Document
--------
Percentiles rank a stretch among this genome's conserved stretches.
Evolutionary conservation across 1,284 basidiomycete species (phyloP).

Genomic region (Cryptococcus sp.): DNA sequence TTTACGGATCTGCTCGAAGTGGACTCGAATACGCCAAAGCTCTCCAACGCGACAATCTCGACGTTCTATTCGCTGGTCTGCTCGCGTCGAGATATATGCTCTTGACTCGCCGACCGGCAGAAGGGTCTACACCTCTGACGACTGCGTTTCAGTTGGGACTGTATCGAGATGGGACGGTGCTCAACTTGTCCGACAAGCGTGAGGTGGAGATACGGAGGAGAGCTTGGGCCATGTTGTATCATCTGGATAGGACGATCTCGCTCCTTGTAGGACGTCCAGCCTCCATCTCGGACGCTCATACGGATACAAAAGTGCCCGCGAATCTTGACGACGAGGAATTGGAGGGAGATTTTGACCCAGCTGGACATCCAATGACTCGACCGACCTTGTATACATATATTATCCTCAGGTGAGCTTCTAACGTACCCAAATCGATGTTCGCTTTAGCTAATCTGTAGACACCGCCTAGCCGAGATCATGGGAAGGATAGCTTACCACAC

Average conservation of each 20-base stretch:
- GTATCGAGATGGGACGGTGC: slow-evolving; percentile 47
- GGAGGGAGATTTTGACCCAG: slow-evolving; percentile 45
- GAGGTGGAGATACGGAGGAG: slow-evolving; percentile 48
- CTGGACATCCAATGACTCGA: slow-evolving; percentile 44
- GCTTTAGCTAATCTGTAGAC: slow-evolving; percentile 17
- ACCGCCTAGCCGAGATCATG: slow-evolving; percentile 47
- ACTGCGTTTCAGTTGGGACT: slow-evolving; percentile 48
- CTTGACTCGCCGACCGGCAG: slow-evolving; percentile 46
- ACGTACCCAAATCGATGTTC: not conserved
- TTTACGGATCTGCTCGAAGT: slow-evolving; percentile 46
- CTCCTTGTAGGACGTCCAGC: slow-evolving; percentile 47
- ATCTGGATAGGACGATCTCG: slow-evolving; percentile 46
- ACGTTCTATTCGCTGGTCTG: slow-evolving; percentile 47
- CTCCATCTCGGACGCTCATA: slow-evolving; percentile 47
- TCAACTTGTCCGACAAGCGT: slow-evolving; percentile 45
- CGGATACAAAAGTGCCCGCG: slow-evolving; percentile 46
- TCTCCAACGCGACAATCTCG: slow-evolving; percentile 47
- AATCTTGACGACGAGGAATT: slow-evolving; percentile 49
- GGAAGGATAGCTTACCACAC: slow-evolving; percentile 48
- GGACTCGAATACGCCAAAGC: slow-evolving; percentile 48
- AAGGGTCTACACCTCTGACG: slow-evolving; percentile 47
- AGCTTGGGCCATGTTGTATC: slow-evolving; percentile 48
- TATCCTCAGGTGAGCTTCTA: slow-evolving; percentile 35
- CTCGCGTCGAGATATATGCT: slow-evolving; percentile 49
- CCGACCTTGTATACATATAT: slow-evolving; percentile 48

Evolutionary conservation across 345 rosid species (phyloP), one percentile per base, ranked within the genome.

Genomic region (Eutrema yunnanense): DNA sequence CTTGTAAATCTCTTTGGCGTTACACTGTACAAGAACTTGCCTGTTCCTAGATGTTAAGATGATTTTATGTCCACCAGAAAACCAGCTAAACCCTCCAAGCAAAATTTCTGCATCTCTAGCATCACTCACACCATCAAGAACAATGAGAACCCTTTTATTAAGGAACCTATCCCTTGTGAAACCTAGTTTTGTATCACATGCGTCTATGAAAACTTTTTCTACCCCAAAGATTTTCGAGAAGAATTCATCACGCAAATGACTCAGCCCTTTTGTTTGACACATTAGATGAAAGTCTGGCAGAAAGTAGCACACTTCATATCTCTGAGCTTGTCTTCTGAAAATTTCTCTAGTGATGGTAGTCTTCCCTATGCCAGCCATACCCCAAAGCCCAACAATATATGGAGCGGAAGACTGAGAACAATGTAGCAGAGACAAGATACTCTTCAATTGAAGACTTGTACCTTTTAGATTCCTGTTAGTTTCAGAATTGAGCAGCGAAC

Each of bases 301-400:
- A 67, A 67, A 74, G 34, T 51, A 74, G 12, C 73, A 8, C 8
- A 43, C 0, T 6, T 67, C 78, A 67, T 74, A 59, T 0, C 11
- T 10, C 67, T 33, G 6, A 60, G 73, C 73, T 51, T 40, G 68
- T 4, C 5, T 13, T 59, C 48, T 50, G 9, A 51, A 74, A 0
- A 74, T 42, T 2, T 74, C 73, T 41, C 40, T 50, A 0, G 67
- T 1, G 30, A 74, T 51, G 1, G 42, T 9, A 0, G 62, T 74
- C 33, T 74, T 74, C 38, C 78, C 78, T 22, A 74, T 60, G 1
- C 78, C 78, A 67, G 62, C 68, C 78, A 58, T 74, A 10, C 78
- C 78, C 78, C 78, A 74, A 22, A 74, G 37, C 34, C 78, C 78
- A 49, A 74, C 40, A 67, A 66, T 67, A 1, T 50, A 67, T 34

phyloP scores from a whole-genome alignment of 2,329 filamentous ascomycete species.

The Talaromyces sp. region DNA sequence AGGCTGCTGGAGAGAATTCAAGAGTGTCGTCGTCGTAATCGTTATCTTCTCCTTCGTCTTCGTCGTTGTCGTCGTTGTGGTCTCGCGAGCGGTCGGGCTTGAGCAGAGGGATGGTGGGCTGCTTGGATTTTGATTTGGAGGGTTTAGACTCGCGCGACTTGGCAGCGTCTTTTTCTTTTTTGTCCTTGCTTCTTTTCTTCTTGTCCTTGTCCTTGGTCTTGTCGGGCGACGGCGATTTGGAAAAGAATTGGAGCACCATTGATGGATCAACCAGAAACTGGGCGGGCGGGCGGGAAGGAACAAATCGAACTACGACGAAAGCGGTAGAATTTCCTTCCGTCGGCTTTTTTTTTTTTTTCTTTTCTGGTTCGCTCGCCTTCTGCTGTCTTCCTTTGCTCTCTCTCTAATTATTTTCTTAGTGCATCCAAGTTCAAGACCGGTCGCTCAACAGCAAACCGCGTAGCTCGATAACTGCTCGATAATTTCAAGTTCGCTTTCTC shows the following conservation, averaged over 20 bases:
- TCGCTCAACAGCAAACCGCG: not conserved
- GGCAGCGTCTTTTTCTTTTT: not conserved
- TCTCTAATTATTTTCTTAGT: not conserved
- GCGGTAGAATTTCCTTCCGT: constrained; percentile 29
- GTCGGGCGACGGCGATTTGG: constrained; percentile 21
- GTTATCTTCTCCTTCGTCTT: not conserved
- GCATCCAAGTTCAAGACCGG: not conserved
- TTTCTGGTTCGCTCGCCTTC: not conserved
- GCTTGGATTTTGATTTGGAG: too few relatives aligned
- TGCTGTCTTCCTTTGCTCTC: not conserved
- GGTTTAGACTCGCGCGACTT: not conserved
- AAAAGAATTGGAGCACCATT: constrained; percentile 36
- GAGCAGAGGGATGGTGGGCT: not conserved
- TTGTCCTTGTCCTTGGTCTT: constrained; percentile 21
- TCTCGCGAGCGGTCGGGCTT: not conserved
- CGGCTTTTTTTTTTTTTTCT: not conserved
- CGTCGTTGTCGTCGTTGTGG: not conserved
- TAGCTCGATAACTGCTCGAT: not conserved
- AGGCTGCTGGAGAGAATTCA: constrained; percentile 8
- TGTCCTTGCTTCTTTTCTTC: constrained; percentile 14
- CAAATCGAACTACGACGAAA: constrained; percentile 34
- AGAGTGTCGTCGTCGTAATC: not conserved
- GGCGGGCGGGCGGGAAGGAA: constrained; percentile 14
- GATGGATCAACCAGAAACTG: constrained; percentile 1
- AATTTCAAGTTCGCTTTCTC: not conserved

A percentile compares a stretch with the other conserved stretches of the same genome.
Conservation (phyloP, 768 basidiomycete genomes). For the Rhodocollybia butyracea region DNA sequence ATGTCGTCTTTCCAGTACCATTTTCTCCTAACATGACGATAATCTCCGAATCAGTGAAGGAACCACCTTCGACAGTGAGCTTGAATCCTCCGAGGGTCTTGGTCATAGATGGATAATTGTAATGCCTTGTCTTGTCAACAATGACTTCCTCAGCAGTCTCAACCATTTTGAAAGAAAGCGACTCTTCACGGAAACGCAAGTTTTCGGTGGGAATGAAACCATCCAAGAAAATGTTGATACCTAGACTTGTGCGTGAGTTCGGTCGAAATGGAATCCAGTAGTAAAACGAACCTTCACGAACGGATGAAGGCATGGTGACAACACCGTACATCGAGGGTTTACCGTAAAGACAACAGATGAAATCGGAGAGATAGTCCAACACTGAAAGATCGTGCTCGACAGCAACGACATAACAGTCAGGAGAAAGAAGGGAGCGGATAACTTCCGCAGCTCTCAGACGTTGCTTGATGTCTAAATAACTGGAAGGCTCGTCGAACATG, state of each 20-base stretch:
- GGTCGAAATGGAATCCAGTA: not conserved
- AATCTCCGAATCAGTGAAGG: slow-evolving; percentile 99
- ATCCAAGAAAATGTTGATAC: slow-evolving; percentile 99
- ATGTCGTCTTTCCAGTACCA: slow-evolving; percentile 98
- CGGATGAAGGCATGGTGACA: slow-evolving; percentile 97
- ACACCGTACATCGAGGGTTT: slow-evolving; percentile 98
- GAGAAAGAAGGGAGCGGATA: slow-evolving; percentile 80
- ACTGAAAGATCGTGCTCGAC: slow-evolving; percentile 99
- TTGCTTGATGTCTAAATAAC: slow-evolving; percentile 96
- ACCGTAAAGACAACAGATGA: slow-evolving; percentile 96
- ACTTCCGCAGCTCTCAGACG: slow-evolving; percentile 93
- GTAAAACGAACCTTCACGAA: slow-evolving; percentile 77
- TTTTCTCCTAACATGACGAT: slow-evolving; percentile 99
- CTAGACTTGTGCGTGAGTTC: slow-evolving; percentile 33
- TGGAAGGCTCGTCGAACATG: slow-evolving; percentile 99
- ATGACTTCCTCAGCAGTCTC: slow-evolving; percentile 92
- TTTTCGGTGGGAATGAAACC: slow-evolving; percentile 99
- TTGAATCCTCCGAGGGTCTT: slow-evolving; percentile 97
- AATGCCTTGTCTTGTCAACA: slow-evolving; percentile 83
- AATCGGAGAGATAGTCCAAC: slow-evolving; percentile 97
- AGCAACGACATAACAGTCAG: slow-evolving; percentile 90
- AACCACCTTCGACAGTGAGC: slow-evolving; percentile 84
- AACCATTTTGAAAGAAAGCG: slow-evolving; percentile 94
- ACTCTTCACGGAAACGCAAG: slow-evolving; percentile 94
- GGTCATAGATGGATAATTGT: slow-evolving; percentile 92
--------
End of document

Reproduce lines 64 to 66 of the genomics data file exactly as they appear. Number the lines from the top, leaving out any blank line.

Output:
- TGTCCTTGCTTCTTTTCTTC: constrained; percentile 14
- CAAATCGAACTACGACGAAA: constrained; percentile 34
- AGAGTGTCGTCGTCGTAATC: not conserved